Significant risk reductions were also observed for the intake of two or more pills per week of regular aspirin (OR=0.53, 95% CI= 0.34-0.82), and ibuprofen or naproxen (OR=0.40, 95% CI=0.23-0.73). Exposure to aspirin, ibuprofen, naproxen or a selective COX-2 inhibitor produced a significant reduction in the risk (OR=0.47, 95% CI=0.33-0.67). The effect of baby (81 mg) aspirin was marginally significant (OR=0.74, P<0.07) whereas acetaminophen use did not significantly influence the relative risk of lung cancer.

Since smoking is such an overwhelming risk factor for lung cancer, we also stratified the data on smoking status and derived separate estimates by smoking status. Estimated risk reductions for the selective COX-2 inhibitors were similar for chronic smokers (OR=0.24, 95% CI=0.12-0.45) and nonsmokers (OR=0.50, 95% CI= 0.22-1.12). Estimates were also similar for women (OR=0.52, 95% CI=0.24-1.13) and men (OR=0.26, 95% CI=0.10-0.62) and for subjects who reported a past history of arthritis (OR=0.40, 95% CI=0.14-1.18) and those who did not (OR=0.38, 95% CI=0.17-0.86). Furthermore, odds ratios derived by histologic cell type were also similar, e.g., the risk reduction for pulmonary adenocarcinoma (OR=0.44, 95% CI=21=0.93) was similar to that for other non-small cell lung cancer (OR=0.33, 95% CI=0.15-0.74).

 Table 2 

Odds ratios with 95% confidence intervals for lung cancer and selective cyclooxygenase-2 (COX-2) inhibitors, and over the counter nonsteroidal anti-inflammatory drugs (OTC NSAIDS).

CompoundNumber of CasesNumber of ControlsMultivariate ORd (95% CI)
None/Infrequent Usea3155061.00
Any NSAID (aspirin, ibuprofen, naproxen, or COX-2 inhibitor)1063200.47 (0.33-0.67)
COX-2 Inhibitorsb22710.40 (0.19-0.81)
OTC NSAIDsc
Aspirin601480.53 (0.34-0.82)
Ibuprofen/Naproxen241010.40 (0.23-0.73)
Acetaminophen18251.36 (0.55-3.37)
Baby Aspirin531330.74 (0.50-1.11)

a No use of any NSAID or analgesic or infrequent use of no more than one pill per week for less than one year;

b COX-2 inhibitors include celecoxib, rofecoxib, valdecoxib, or meloxicam used daily for two years or more.

c Over the counter (OTC) NSAIDs/analgesics used at least two times per week for two years or more.

d Multivariate odds ratios are adjusted for continuous variables (pack years of cigarette smoking, age and body mass) and categorical variables (gender, ethnicity, family history, arthritis and alcohol intake). Odds ratios for COX-2 inhibitors are also adjusted for past use of NSAIDs.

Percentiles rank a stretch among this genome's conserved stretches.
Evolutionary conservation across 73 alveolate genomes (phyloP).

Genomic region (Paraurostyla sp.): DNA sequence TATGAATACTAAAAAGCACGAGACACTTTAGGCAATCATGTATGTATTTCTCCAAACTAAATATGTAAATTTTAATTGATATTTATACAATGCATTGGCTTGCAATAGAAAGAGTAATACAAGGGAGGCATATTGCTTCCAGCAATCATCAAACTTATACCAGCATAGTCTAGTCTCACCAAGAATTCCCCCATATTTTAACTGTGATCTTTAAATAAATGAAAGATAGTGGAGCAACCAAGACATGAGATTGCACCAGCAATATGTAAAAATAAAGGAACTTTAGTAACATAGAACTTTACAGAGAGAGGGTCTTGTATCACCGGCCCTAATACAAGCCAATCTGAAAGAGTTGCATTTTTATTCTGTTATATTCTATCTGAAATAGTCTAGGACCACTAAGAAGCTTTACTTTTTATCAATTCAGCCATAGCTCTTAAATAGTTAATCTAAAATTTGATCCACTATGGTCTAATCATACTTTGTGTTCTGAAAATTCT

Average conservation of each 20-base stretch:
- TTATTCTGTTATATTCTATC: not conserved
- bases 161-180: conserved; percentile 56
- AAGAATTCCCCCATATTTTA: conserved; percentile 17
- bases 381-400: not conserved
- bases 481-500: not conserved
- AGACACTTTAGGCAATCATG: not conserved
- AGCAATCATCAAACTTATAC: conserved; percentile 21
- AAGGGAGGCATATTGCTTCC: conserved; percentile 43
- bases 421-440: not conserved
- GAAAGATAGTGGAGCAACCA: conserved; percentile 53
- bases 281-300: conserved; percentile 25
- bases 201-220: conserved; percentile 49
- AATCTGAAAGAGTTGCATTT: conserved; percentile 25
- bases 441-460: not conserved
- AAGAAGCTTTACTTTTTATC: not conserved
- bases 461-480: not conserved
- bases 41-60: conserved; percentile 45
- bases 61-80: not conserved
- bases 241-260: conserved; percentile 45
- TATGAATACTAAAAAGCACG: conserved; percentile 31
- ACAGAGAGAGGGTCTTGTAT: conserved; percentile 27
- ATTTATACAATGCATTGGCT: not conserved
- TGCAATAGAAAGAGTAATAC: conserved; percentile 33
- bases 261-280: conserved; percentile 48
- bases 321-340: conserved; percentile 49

Table 3 presents risk estimates for individual selective COX-2 inhibitors (celecoxib and rofecoxib) plus dose-response data for aspirin and ibuprofen. Daily use of either 200 mg celecoxib or 25 mg rofecoxib for at least two years produced similar risk reductions (72% and 45% respectively). The trend data for OTC compounds suggests that 325 mg aspirin or 200 mg ibuprofen also produced significant risk reductions when taken at least every other day for at least five years.

 Table 3 

Odds ratios for lung cancer by dose, frequency, and duration of exposure to celecoxib, rofecoxib, aspirin, and ibuprofen.

CompoundaDose Cases ControlsFrequency of UseMultivariate ORb (95% CI)
Reference0315506N/A1.00
Celecoxib200 mg1036Daily0.28 (0.12-0.67)
Rofecoxib25 mg1035Daily0.55 (0.19-1.56)
Aspirin325 mg28241-3 weekly1.43 (0.73-2.80)
32124>3 weekly0.36 (0.22-0.58)
trend (p<0.05)
Ibuprofen200 mg8351-3 weekly0.57 (0.23-1.39)
1666>3 weekly0.36 (0.19-0.66)
trend (p<0.01)

aMinimum duration of exposure: 2 years for celecoxib or rofecoxib, 5 years for aspirin or ibuprofen.

bMultivariate odds ratios are adjusted for continuous variables (pack-years of cigarette smoking, age and body mass) and categorical variables (gender, ethnicity, family history, arthritis and alcohol intake). Odds ratios for COX-2 inhibitors are also adjusted for past use of NSAIDs.

4. DISCUSSION

This is the first epidemiologic investigation to observe a significant risk reduction in human lung cancer due to intake of selective COX-2 inhibitors. Standard daily dosages of celecoxib (200 mg) or rofecoxib (25 mg) taken for two or more years produced a statistically significant risk reduction (60%). Comparator NSAIDs with non-selective COX-2 activity (325 mg aspirin, 200 mg ibuprofen or 250 mg naproxen) also produced significant risk reductions similar in magnitude to selective compounds. In contrast, acetaminophen, a compound with negligible COX-2 activity, produced no significant change in lung cancer risk.